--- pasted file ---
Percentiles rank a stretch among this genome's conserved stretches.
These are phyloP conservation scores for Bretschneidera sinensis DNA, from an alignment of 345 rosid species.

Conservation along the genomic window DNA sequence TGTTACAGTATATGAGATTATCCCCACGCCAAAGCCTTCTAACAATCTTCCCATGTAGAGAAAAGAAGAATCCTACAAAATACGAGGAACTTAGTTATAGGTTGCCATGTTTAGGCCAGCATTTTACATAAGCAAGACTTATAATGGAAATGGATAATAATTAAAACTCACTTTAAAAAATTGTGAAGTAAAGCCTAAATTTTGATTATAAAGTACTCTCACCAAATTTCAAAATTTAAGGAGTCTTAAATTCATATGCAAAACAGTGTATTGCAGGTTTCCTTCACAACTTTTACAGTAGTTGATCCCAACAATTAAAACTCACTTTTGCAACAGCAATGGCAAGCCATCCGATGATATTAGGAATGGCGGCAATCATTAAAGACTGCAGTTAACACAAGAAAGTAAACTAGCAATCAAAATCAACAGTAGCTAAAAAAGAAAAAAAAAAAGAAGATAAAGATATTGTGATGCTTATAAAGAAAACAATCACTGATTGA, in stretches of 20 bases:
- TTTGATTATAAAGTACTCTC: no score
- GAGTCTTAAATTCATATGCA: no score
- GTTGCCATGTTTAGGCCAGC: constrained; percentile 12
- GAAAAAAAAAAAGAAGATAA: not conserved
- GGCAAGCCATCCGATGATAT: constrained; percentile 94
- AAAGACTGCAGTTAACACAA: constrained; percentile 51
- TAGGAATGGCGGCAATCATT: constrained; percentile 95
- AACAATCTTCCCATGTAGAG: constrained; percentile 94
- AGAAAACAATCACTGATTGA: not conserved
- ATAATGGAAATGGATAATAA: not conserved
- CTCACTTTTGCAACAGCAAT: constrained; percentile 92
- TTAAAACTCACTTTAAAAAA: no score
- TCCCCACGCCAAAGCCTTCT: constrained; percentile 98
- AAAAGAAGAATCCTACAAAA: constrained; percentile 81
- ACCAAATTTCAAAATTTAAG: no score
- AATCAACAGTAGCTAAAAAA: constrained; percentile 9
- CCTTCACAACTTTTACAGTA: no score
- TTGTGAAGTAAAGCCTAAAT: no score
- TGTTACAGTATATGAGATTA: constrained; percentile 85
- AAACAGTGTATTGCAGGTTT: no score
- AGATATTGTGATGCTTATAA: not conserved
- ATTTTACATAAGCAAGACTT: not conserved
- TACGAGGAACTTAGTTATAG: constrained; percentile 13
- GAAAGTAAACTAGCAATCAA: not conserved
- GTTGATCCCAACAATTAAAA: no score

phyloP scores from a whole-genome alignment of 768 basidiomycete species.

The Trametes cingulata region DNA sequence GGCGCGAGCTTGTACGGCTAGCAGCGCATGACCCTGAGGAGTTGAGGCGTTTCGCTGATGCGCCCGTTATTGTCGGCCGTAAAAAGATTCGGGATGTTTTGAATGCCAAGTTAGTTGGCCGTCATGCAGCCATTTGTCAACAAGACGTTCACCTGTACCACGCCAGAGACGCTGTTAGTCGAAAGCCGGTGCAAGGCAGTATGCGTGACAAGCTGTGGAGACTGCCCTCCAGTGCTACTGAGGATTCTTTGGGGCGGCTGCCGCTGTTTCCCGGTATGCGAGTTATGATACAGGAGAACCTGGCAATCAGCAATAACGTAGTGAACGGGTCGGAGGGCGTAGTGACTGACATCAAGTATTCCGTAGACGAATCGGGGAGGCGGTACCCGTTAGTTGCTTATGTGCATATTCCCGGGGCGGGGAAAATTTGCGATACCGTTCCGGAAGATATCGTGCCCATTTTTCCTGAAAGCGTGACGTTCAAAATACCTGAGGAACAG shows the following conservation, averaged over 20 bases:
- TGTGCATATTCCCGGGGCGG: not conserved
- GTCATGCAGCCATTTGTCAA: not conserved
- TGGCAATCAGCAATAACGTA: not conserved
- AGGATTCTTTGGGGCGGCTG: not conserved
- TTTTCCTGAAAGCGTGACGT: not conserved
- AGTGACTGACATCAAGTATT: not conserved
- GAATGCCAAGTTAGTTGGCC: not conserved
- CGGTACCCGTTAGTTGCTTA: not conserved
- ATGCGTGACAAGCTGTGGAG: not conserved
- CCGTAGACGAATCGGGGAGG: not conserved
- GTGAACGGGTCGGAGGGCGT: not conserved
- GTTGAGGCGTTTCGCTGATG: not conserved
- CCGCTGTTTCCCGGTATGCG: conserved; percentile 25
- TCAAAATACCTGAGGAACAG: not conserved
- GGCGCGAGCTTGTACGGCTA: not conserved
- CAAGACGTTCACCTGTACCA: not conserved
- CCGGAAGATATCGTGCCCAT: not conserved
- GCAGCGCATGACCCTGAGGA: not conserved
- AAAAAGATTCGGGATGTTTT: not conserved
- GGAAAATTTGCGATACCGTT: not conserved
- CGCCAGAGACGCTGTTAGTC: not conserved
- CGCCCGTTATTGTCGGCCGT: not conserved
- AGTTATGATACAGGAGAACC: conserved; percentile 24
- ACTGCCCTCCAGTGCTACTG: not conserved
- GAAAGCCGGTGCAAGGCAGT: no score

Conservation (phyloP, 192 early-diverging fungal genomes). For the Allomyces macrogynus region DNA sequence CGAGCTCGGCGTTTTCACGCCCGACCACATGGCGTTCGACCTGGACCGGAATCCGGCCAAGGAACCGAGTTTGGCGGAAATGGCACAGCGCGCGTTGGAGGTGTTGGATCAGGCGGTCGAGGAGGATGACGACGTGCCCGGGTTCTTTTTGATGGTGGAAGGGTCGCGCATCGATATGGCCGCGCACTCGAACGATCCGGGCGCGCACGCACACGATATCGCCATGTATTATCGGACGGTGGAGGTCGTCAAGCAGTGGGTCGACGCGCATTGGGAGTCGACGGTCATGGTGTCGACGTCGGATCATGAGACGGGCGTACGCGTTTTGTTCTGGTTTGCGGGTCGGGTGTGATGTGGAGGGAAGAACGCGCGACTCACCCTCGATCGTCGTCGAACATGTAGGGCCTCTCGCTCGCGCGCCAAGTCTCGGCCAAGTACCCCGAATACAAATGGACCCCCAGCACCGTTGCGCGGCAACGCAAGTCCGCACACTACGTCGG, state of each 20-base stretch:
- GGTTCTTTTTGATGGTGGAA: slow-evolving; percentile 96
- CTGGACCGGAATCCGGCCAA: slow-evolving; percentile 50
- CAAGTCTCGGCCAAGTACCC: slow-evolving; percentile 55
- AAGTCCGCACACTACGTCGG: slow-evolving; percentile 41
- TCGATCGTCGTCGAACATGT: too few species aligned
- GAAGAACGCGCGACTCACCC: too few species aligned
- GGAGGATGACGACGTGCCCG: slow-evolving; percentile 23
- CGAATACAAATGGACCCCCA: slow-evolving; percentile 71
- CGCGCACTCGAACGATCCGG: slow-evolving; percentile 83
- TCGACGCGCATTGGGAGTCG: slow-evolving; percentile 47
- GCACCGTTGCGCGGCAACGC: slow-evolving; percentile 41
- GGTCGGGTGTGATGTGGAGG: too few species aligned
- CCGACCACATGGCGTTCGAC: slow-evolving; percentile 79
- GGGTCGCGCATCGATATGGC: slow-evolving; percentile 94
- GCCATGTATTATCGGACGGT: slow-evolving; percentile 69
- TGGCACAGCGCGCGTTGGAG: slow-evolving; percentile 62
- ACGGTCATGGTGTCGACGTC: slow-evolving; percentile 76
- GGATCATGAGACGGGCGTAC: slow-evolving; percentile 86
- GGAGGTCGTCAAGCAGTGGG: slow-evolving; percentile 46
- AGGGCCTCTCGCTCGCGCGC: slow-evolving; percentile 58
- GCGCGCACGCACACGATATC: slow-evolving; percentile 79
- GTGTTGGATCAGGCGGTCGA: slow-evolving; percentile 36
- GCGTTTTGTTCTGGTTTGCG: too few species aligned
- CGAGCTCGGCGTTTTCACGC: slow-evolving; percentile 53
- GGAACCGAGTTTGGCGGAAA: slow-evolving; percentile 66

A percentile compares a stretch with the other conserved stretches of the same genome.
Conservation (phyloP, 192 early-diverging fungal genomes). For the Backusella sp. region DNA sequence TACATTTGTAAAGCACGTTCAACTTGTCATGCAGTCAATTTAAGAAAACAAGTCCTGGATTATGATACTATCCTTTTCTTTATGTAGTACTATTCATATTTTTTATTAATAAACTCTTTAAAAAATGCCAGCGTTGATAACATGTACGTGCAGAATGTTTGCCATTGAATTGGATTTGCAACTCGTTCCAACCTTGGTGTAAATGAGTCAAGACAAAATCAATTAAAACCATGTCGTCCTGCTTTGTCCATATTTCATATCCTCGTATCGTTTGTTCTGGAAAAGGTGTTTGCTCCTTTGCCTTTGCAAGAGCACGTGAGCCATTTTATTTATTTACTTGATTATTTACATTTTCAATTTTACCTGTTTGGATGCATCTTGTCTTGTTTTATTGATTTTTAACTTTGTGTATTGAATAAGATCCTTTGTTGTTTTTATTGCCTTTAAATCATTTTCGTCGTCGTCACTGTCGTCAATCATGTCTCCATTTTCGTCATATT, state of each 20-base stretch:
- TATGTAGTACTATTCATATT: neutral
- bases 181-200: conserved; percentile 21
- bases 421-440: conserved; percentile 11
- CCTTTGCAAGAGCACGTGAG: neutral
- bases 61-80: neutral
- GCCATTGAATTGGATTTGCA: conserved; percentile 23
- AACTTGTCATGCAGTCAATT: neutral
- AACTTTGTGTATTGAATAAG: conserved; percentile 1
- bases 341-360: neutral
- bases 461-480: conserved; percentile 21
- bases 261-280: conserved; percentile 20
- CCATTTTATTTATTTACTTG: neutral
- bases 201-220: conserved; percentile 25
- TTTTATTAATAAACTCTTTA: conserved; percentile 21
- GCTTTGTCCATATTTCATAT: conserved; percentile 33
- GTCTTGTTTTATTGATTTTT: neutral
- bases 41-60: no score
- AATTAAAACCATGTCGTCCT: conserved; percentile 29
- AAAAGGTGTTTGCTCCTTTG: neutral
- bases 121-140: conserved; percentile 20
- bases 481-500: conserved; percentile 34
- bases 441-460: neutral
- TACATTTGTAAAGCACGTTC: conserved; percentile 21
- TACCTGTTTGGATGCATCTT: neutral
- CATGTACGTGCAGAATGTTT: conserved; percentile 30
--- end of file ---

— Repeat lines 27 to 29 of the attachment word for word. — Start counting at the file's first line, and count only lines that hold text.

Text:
- GAAAGTAAACTAGCAATCAA: not conserved
- GTTGATCCCAACAATTAAAA: no score

phyloP scores from a whole-genome alignment of 768 basidiomycete species.